- I never understood why most students needed to learn what a Log was until I've studied a BTC chart.
- A Log curve in simple term goes 0 to .99999999
- It never touches 1. It is infinite. Meaning it goes forever always getting closer to 1.
- My assumption is that BTC will become stable one day. It may take many more halving's for that to happen.
- With that being said, that's why BTC is an excellent investment opportunity in the year 2020. (Of course with a proper bottom entry)
- Each halving comes a significant reduction of ( RIO ) Return On Investment.
- After many hours of studying this chart. I observed a pattern. BTC usually switches trends yearly on the macro level.
- I base that theory on this chart. If historical evidence does in fact repeat then my theory analysis will be true.
- I like to think of this chart of like playing darts w/ a blindfold on. It is a million dollar question.
- Many say BTC is in a Wyckoff pattern. " Fill the gap"
I tend to believe that Bitcoin will revolutionize the world the same way the internet has been able to. I will remain optimistic because I believe in the technology.
Like & drop a comment on what you think will happen.
The difference between a log chart and a linear chart is simply the scale of the Y-axis. A linear chart's scale is distinct and each point represents an equal amount, while a logarithmic chart spreads the value out as if it were approaching infinity. That in no way implies that the asset being measured is forever is getting closer to it's infinite bound. A log chart simply scales from zero to the upper limit value ("approaching" infinity); but infinity is arbitrary and depends on the chart.
There is absolutely no correlation between an asset's price and whether you're using a log or linear chart, it is a scale; nothing more than a tool to display a value with a large relative change between it's high and low in a more user-friendly way. Due to the scaling, a log chart will always make an asset look as if it is becoming more stable, because as you go higher up the Y-axis of the chart, the intervals get smaller and smaller. If you're assuming that BTC will stabilize based on a log chart, you're being fooled by the scale which, by itself, is NOT an accurate portrait of volatility.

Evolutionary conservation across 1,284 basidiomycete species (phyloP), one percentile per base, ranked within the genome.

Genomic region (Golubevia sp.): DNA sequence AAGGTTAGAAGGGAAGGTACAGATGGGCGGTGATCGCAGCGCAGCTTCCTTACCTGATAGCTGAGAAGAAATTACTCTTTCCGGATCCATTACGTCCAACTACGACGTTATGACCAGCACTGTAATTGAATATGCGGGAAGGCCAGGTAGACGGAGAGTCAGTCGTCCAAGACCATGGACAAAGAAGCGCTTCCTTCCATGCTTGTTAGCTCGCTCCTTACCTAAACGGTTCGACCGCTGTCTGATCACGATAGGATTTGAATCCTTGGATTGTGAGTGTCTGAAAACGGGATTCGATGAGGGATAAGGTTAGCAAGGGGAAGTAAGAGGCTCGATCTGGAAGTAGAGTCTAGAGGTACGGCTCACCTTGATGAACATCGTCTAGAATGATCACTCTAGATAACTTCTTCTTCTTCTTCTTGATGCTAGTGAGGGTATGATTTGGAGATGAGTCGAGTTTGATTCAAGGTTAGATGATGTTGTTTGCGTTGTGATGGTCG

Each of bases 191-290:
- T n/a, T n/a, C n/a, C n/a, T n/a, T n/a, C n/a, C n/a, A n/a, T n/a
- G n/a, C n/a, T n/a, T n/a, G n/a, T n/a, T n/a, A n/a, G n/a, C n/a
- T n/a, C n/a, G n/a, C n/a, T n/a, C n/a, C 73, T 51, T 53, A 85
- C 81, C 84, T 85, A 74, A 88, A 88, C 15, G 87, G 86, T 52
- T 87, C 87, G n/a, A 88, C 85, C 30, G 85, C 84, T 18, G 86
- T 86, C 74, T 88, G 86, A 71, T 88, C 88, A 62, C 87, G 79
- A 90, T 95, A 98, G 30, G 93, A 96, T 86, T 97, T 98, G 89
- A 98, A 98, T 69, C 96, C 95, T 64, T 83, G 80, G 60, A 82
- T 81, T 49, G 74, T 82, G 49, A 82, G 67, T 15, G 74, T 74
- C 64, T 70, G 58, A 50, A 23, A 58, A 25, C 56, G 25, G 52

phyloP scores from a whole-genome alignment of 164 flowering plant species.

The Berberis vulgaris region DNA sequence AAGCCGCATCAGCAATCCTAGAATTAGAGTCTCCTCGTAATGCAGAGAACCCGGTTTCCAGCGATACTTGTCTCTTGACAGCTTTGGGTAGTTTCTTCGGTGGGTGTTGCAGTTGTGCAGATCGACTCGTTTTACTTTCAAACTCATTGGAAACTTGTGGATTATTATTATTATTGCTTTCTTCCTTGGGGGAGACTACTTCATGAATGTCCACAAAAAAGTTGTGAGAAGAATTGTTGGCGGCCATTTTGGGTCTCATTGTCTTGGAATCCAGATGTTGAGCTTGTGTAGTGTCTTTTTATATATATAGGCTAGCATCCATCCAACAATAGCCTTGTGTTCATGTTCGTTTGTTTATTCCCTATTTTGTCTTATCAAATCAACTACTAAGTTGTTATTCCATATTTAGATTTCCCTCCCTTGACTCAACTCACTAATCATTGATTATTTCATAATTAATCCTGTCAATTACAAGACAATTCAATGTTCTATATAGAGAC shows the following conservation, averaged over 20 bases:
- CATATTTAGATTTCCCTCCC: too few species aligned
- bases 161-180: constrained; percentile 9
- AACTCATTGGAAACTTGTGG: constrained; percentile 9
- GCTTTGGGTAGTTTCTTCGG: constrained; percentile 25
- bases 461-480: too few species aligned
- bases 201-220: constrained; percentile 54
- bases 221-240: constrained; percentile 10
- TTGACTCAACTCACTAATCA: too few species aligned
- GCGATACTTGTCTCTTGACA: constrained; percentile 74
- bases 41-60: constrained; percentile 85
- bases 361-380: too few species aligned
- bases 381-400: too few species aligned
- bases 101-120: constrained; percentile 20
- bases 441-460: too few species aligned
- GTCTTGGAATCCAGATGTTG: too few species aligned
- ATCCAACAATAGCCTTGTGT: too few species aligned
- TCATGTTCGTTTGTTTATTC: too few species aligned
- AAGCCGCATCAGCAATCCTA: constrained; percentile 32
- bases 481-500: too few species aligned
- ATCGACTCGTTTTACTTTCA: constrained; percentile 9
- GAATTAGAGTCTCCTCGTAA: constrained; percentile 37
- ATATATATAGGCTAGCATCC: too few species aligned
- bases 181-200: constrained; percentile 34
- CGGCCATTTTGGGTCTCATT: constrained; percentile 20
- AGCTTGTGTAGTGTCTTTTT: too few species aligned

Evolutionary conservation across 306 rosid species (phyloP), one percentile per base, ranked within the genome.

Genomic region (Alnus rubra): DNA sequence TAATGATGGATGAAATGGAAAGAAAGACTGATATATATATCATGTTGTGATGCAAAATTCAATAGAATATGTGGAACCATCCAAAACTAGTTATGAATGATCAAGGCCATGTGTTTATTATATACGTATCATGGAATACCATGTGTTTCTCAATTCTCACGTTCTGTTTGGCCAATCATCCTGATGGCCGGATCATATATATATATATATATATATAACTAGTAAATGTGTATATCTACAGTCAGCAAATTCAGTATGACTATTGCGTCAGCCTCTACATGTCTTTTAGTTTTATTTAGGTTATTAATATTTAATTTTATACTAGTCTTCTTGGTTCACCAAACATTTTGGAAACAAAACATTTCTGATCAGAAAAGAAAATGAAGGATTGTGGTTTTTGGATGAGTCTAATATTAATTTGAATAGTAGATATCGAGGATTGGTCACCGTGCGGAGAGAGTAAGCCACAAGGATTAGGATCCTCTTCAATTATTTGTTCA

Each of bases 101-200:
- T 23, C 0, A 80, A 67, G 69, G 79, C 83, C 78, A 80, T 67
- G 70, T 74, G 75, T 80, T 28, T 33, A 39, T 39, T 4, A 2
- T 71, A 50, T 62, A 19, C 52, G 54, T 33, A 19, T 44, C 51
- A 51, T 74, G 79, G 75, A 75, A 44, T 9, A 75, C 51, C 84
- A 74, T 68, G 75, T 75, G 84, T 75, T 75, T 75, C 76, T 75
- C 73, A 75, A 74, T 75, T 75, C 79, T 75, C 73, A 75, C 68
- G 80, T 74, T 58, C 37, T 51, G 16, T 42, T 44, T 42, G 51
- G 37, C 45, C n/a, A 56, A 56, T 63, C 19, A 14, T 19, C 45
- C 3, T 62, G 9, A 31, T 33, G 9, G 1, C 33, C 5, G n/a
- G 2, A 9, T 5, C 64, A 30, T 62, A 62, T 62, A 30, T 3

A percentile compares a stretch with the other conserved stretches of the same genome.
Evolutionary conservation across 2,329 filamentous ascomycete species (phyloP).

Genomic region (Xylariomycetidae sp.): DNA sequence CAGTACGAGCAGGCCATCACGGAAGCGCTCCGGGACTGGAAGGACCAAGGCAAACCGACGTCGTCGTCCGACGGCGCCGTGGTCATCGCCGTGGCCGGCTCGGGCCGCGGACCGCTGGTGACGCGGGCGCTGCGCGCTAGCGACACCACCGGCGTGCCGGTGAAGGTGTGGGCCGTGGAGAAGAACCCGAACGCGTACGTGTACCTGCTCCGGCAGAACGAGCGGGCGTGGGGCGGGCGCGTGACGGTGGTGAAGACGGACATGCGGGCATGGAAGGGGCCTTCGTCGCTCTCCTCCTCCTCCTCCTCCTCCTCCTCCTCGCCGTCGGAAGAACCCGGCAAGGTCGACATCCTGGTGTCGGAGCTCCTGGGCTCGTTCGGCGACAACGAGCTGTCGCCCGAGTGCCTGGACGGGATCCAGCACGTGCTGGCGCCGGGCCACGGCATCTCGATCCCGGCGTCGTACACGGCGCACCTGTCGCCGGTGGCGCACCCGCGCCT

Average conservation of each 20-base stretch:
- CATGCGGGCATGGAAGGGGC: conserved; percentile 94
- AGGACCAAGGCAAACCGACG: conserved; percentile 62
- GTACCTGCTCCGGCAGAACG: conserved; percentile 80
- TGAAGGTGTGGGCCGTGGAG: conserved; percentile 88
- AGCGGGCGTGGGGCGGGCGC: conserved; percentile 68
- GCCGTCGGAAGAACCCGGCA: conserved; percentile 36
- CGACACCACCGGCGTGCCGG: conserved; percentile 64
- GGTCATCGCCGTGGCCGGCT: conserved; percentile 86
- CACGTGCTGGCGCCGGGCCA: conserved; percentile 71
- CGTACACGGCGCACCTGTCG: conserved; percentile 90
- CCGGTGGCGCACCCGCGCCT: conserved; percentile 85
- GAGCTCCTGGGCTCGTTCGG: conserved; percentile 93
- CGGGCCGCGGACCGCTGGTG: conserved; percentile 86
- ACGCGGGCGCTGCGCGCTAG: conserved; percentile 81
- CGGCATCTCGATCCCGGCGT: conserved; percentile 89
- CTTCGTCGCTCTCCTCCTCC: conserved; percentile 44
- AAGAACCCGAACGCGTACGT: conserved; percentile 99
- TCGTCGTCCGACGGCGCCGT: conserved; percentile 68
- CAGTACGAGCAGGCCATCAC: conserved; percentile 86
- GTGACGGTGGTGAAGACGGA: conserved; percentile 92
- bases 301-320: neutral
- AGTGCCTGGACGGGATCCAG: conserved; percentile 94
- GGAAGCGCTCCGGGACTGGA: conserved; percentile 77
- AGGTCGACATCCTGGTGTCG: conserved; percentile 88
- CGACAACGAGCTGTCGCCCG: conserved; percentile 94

Also, the halving does not reduce ROI. It only reduces the incoming supply of BTC, nothing more. Market forces determine what happens to the price, halving or no halving, as we can see even your "consolidation" periods show pretty aggressive growth.
Your "consolidation" between November 2011 and November 2012 is actually a bull run with a 400% price increase; Jan 2015 to Jan 2016 represents a 200% bull run, and Jan 2019 to Jan 2020 a 300% increase in price. The yellow areas actually indicate an INCREASE in volatility in 4-year cycles.
The bull trend you have starting in 2020 looks like a bull run, it is only represents a 27% increase in price so far. Since the scale isn't linear, early price movements look extremely exaggerated compared to later ones. If we were to just make a prediction based on the fact that it's a log chart and without any knowledge of what's being measured, it would appear that the curve is flattening and approaching a 10-year peak around $20k
If you don't really understand the scale, looks can be deceiving. There are definitely very distinct bear trends representing a ~85% decrease in price roughly one year after every halving. Each halving has sparked a bull run that saw an 8000%, 2500%, and (so far) 30% increase in price respectively.
According to the pattern, this current bull run should give us a 1000% increase from last halving price, meaning a price of $94,500 by May 2021 (assuming the curve isn't flattening to $20k).
There's absolutely nothing wrong with using a log chart, in fact it's preferable when you have a meteoric rise or high volatility during a short period of time like Bitcoin has. I default to a log chart on any large timeframe, but it's nothing more than a different scale. If you draw a trendline or triangle on a log chart and a linear chart with the same coordinates (Date, Price), you will get the exact same results. The linear chart just may be more difficult to interpret and/or require scrolling/zooming.
@AthenticWhale1 simply provided a strategy based on an incorrect understanding of what a log chart is, and clearly didn't do the math to see that their patterns as drawn not only don't back up their theory, but invalidate it in a number of places.